I recently presented at a workshop which went well. At least, I am pretty sure it went well. I received positive feedback from people who attended. I was excited to be there. The majority of my work is done in my small home office with my cute little rescue dog for company; so, it was
nice to be with people. I knew the material because I'd been talking about it with clients for years. I didn't feel the need to over-prepare or over-design. I developed my game plan around the energy I wanted to bring and I set intentions about how I wanted people to feel at the end of the workshop. It was super cool.
I scheduled some downtime for myself rather than flying home right away after the workshop. I checked into my hotel and availed myself of a seat at a lovely outdoor eatery. As I sat enjoying a very delicious salad, I felt the adrenaline, cortisol, and other stress hormones rapidly subsiding. I began to feel a little light-headed. I drank some water. I took some deep breaths. I felt so tired all of a sudden. All the energy of being "on" was gone.
Because nature (and our brains) abhor a vacuum, a horrifically mean voice rushed into my conscious mind and focused on a couple of moments from the workshop. The scenario went something like this:
"Are you KIDDING me right now??? What the hell were you thinking when you did that?!?!? You are such a freaking idiot. What WAS that?!?! THAT was NOT good coach behavior. You were completely inappropriate and the attendees saw you for the fraud you clearly are."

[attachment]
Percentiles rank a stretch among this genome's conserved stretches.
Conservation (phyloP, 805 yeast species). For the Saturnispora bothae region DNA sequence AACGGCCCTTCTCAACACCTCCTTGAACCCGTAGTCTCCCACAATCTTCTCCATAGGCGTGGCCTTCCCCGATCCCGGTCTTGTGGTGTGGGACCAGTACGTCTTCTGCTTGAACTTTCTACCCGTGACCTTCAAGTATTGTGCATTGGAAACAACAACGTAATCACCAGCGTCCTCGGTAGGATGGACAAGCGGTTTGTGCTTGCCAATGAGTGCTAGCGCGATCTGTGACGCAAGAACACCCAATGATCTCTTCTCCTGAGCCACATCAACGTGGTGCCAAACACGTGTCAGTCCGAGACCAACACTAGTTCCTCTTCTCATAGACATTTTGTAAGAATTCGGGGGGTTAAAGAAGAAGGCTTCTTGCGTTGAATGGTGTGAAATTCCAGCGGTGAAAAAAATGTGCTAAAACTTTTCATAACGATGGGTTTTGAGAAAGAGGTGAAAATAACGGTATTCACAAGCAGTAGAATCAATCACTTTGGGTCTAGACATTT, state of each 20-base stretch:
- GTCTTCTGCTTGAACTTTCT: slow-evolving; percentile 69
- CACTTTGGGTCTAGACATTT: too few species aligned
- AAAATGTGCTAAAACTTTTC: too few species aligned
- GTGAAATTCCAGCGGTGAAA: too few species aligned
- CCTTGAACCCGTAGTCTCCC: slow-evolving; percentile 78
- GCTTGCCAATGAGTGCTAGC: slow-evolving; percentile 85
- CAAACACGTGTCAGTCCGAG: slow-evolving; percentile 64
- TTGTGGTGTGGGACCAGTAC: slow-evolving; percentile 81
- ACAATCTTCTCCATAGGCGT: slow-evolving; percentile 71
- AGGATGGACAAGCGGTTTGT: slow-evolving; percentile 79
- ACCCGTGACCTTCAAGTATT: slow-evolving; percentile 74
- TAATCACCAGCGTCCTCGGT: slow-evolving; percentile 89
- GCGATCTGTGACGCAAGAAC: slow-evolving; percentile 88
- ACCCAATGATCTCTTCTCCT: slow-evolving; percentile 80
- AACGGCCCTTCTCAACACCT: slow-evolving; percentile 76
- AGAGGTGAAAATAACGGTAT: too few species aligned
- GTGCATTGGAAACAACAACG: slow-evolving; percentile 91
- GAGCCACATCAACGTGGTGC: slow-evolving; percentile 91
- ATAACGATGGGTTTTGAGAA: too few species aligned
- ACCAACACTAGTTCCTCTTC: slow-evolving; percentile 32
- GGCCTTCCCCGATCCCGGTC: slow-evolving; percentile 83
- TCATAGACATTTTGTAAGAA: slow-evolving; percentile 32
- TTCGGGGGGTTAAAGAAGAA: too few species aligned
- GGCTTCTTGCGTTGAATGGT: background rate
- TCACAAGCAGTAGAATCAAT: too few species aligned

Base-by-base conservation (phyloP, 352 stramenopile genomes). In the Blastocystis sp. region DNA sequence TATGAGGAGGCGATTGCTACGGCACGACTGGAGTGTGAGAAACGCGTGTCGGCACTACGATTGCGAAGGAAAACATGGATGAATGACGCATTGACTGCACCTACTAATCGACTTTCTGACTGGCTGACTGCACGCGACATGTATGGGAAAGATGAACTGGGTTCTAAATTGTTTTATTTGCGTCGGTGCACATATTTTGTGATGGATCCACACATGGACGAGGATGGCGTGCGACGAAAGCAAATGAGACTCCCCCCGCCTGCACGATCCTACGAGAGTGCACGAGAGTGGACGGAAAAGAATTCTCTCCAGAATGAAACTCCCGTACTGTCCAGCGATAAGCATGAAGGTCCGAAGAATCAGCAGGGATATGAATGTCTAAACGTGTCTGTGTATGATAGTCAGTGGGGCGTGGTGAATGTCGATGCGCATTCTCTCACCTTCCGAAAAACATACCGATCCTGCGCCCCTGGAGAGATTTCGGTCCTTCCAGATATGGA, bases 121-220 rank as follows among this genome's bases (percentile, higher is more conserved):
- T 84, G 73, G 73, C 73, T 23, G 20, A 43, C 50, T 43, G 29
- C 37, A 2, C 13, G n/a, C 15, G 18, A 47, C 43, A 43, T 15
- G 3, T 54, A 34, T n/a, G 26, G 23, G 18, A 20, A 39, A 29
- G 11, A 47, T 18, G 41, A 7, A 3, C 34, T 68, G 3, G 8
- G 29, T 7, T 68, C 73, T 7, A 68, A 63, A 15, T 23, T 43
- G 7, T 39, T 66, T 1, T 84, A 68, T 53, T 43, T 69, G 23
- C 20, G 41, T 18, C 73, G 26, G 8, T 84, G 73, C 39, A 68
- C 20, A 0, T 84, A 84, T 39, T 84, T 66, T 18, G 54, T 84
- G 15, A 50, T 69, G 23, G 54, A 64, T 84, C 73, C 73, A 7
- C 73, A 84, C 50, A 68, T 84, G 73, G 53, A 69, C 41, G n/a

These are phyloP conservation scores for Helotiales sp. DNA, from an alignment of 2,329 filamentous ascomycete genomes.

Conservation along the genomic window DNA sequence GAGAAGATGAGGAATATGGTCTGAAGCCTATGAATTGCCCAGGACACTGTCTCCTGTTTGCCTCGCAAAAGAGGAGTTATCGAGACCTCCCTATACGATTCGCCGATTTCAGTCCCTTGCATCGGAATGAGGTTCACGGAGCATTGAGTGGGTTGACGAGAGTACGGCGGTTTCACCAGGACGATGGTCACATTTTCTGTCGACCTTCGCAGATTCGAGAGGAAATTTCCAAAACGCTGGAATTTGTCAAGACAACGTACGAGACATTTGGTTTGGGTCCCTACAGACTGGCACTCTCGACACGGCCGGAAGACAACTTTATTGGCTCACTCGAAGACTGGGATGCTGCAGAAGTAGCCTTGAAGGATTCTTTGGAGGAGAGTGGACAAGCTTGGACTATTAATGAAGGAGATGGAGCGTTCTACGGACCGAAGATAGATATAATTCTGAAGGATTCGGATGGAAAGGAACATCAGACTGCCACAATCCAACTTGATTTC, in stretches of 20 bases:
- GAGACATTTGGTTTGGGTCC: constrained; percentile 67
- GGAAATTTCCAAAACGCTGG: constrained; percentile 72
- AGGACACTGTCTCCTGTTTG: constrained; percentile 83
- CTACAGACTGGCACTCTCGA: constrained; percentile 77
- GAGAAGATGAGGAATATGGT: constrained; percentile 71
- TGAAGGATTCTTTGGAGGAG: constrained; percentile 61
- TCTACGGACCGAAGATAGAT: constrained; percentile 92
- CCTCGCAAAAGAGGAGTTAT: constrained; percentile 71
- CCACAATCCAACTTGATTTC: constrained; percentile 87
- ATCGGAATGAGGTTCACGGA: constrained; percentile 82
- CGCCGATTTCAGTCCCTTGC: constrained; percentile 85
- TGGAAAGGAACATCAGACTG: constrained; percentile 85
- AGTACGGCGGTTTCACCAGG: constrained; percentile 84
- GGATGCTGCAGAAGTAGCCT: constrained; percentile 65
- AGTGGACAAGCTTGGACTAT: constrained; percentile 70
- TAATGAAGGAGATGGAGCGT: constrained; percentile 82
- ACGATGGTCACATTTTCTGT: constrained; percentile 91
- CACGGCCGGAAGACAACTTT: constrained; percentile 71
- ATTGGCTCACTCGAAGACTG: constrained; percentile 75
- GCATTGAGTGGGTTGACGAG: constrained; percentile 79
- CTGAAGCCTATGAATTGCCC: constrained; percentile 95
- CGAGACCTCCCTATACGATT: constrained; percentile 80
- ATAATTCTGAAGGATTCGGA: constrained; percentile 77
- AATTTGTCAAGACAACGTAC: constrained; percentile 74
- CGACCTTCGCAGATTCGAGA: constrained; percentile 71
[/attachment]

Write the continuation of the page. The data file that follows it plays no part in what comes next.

"Yep. You thought you could just show up; but you should have practiced this a little bit. Look at all the places you screwed up. You went about this all wrong. You could have and should have done better. You put yourself out there as the expert when you really have no idea about any of this stuff. Next time practice more, you idiot."
Most of the time internal negative self-talk (gremlins, saboteurs, inner critics, etc.) show up before a workshop. I wasn't prepared for the attack afterwards. I recognized the voices for what they were. Intellectually, I knew they were the voices of self-doubt. I knew all the tools to use. And I tried to use them. But, I was unsuccessful in quieting them or sending them packing. I paid my restaurant bill and went to my room. I curled up on the bed in the middle of the afternoon and bawled.
Of course, more voices showed up to point out that I should be able to quiet all this raging meanness since, after all, I coach women how to do this every day. What's wrong with me that I can't do it myself?? Fraud. Hypocrite.
Oh, yeah, they were nasty little buggers.
I tried to access my internal wisdom, my loving, compassionate self. I couldn't even do that in an effort to feel better, to counter the rude, harsh voices in my head.
I finally went to sleep.
The next morning, they were back. But, I got up and went to the gym and worked out anyway. As I walked on the treadmill at the hotel, I acknowledged the voices were there and that they weren't going away any time soon. So, I got curious. I asked myself, "What can I learn from this experience?" I smiled at the gentle answer that popped into my head: what a good reminder for me to experience what my clients experience.